From the Cannes red carpet to the refugee camps of Ehtiopia, Priyanka Chopra proves why she is the queen
After an impressive appearance at the 72nd Cannes Film Festival, actor Priyanka Chopra is now in the limelight for a different reason.
The actor is spending time in Ehtiopia with refugee children. The actor shared a series of photographs and videos of herself with the children from Addis Ababa. Priyanka who is Unicef's Goodwill Ambassador is in the Ethiopian capital fulfilling her philanthropic duties. She also met Sahle-Work Zewde, the first female president of the country.
Priyanka shared a touching post about one of the refugees from the Benishangul-Gumuz Region. She wrote, "This is Hasina (15), she is a 7th grade student who loves to go to school. She used to live with her sister and her husband, and without her knowing, her sisters’ husband was arranging her marriage to one of his friends...she was 12 at the time. One day when the man visited her house to pester her parents to marry her, she escaped to a friend's house and the next day went to one of the community-based child’s marriage prevention platforms (alone), which she had heard about at school. She asked herself, if She married now, would she ever go back to school again? Hasina loves learning and wasn’t willing to trade her education or freedom for anything.That gave her the courage to stand up for herself. The community, along with the authorities, stepped in and stopped the marriage. The man was charged. It’s important to understand that it takes an immense amount of courage to go against these cultural “norms” that have existed for centuries. Hasina is a very brave girl. It was so heartening to see the elders in the community learning from the examples these young girls are setting, standing up against child marriage and female genital mutilation/cutting. Education gave these girls that perspective. This community is an example of how change is possible. FEMALE RIGHTS ARE HUMAN RIGHTS. To make a difference and learn more about @Unicef’s efforts, visit UNICEF. Link in bio."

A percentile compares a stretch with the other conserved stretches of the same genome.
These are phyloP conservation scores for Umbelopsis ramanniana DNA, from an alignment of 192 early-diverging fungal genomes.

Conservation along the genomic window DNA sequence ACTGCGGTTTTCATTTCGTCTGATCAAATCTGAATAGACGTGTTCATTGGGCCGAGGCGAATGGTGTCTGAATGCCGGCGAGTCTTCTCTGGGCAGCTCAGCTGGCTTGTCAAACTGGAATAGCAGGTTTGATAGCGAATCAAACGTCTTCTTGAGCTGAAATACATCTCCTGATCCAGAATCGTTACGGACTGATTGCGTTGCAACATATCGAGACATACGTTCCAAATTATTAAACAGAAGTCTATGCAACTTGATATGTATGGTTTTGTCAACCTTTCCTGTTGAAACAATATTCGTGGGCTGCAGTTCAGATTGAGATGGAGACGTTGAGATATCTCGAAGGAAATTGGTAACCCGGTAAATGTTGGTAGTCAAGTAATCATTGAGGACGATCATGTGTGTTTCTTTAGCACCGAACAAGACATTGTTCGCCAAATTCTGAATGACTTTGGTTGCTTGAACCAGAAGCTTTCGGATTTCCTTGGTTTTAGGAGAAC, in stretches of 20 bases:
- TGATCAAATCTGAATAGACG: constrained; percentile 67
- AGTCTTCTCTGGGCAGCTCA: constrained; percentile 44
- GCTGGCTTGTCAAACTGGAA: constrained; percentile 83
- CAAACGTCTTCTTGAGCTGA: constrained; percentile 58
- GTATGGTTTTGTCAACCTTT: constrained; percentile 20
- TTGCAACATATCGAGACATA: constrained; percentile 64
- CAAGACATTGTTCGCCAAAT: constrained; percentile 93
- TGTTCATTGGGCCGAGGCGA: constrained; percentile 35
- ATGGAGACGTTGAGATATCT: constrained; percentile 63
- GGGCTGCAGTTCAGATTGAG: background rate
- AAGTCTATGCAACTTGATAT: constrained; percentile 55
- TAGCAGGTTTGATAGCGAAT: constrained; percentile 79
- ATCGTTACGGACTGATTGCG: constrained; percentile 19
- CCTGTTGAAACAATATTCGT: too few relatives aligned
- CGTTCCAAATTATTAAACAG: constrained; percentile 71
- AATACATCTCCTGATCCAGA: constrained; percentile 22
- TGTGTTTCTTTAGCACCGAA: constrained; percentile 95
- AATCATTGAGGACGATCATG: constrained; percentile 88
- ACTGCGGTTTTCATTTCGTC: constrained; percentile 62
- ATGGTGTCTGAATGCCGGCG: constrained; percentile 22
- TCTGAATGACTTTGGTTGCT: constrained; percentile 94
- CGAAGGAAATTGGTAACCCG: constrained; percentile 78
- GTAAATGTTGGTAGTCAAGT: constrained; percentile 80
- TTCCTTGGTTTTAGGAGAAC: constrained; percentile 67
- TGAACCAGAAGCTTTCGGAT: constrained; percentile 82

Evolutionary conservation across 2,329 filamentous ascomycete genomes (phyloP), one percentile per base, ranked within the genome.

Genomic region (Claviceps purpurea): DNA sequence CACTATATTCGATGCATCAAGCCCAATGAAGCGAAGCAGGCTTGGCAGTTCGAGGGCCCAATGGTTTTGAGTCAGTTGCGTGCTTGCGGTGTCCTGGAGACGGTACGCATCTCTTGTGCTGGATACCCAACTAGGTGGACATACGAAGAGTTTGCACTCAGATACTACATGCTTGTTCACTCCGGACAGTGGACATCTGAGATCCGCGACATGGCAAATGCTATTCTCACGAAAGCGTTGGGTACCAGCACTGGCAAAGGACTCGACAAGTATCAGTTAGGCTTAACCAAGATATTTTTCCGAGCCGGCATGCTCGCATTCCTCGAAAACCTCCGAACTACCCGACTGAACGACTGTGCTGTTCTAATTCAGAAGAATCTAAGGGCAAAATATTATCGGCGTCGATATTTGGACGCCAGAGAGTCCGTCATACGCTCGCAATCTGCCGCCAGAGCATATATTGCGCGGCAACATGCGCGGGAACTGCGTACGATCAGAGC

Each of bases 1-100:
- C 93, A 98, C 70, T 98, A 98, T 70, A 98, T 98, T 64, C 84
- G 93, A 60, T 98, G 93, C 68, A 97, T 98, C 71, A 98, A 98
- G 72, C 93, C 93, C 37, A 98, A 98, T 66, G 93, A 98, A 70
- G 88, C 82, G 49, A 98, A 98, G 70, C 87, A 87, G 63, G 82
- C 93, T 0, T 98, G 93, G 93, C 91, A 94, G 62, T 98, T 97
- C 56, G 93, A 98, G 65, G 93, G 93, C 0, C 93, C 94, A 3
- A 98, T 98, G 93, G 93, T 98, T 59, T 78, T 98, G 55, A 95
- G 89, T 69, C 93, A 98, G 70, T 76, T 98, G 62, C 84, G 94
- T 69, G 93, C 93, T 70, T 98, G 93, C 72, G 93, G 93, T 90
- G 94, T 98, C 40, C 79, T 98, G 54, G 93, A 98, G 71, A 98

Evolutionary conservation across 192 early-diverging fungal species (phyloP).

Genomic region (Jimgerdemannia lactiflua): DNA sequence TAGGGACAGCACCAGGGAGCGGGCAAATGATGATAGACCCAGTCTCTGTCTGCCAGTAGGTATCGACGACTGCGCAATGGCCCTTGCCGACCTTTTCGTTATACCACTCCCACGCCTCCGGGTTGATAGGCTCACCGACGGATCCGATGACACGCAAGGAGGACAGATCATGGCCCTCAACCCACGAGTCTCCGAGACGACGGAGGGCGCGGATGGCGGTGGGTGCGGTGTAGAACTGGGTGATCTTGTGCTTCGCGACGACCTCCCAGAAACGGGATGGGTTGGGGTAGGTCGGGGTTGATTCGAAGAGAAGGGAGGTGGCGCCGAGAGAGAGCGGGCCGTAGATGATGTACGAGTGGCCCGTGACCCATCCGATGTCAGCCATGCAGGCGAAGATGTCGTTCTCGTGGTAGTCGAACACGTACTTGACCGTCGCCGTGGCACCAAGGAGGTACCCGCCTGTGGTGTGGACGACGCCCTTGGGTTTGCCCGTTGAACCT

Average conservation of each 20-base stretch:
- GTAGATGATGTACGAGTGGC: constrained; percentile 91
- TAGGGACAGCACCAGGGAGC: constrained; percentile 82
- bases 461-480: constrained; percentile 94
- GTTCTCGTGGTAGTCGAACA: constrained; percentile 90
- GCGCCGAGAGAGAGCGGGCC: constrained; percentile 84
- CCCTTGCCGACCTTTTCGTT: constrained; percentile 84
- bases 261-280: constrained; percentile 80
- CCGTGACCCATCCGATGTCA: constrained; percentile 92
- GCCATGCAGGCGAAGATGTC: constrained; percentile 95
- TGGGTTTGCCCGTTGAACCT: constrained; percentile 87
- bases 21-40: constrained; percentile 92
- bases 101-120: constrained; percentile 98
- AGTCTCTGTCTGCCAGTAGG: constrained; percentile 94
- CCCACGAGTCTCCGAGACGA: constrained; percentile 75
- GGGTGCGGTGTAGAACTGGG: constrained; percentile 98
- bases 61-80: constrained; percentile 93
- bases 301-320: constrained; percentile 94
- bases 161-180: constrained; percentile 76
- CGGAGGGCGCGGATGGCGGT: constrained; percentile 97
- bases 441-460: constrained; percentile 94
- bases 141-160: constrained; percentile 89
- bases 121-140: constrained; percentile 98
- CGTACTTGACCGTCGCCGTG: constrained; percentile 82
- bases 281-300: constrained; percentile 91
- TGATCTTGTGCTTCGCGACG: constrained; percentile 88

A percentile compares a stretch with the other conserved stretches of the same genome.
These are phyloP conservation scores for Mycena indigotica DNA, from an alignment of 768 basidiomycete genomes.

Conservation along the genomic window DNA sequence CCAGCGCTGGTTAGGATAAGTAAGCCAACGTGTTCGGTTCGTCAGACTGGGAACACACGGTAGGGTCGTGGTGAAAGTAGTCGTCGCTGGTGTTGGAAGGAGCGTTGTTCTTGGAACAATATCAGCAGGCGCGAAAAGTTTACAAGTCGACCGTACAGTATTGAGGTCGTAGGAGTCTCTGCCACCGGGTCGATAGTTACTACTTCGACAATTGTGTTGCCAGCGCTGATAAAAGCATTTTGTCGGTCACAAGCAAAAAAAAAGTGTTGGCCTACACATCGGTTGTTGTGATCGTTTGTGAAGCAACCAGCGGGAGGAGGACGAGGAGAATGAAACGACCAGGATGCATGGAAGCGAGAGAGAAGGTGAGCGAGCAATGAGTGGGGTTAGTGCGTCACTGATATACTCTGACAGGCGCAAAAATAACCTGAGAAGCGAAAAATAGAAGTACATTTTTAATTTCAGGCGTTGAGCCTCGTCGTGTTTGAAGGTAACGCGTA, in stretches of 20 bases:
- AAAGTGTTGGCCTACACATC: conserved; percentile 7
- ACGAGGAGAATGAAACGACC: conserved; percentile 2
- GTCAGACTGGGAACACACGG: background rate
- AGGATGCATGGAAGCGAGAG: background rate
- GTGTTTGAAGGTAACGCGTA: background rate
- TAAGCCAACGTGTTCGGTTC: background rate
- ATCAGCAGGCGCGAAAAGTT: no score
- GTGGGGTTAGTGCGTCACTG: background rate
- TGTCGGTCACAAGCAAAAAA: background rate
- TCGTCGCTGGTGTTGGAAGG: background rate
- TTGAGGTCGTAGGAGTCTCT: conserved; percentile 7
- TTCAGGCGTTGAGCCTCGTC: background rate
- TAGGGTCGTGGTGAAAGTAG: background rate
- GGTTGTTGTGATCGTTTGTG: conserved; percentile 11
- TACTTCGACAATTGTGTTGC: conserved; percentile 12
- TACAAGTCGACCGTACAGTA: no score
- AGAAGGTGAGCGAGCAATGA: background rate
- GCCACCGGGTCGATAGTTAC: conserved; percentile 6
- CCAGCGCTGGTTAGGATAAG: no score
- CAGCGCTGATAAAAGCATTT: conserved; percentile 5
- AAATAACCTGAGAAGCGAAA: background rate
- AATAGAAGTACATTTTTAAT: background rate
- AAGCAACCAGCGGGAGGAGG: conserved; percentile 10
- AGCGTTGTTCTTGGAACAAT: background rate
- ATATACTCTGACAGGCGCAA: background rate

Abda Abdulaziz, 26, arrived at the Bambasi camp in 2011 seeking refuge from the war in Sudan. Her 5 children were born in this camp and are being raised here, while her husband works as a laborer at a nearby farm - they see each other every two weeks for a few days. She said that if the violence in her country settles, she and her husband may consider going back, but she is not very hopeful that will happen. In the meantime, life in the camp allows her children to have access to an education. I met two of her daughters, Zulfa Ata Ey, 8, and Muzalefa, 10, at the primary school I had visited earlier in the day. Zulfa is at the top of her class and her mom is so proud. While they’re safe and her children are receiving an education, they are still living below the poverty line, and she’s desperate for the most basic supplies...like water, books, and clothes for her children. To donate and learn more about @Unicef’s efforts, visit UNICEF. Link in bio. (PS, the last video...Zulfa playing with my phone.)